My prior experience with GitLab CI made for a shorter learning curve with GitHub Actions, but the finer details proved to differ. For example, including a set of steps from one project in another is much different. GitHub Actions and GitLab CI both support reusing steps from one repository in another, but GitHub Actions Free and Team plans require the steps you want included to be publicly accessible. In Gitlab CI, one can use authentication to import a private repo’s jobs, stages, variables, etc., using the includes directive.

At the time of writing this, GitHub Actions had issues (make it two) tracking this desired functionality of private repos. These issues had been open for almost 18 months and it just recently got added for those on Enterprise plans. I’m not sure when (or if) this functionality will be available to everyone, but it seems like a core bit of functionality to support private reuse of workflows.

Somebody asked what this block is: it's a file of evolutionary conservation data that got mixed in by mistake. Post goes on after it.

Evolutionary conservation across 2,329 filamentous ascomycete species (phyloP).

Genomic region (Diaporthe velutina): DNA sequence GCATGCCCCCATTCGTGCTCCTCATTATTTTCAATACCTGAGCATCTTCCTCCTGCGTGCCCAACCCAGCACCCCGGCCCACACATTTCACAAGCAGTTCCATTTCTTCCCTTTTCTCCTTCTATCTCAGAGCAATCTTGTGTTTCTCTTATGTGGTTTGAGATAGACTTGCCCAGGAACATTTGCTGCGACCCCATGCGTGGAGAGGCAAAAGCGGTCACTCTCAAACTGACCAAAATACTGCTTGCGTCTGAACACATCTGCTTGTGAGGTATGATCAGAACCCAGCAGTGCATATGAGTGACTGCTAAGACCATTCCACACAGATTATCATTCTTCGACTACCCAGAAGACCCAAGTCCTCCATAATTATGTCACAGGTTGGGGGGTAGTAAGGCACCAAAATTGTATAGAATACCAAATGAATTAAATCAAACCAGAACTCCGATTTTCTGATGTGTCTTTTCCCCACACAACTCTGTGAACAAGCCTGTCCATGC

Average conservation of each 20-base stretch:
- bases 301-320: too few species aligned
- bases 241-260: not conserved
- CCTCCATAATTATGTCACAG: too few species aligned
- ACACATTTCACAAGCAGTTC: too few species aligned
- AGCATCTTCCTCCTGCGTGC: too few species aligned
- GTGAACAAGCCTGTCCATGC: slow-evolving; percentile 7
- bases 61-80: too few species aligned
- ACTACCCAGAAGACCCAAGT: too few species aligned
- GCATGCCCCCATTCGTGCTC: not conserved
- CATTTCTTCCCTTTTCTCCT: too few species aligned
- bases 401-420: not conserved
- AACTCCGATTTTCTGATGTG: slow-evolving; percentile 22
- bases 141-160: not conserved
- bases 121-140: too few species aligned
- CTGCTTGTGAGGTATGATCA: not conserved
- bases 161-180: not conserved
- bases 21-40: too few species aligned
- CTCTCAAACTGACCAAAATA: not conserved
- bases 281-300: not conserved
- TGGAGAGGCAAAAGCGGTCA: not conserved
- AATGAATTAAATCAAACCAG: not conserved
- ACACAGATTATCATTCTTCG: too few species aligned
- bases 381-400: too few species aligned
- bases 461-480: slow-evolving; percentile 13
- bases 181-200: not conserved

Syncing workflow templates 

I scoured the Stack Overflow posts and dug through GitHub Issues comment threads, but found no good workarounds for the missing ability to include workflows from other private repos in the same organization. 

I thought that maybe git submodules would be a possible solution. After all, it allows a repo to include another repo. Could we include our workflow templates as a submodule in our repo and use git’s submodule management to keep the templates up to date? We could, but not if we wanted to have templates irrelevant to some repos in the template repo. Git treats a repo as the smallest unit in submodule management, so our solution will either have a repo with only relevant workflows or avoid using submodules altogether.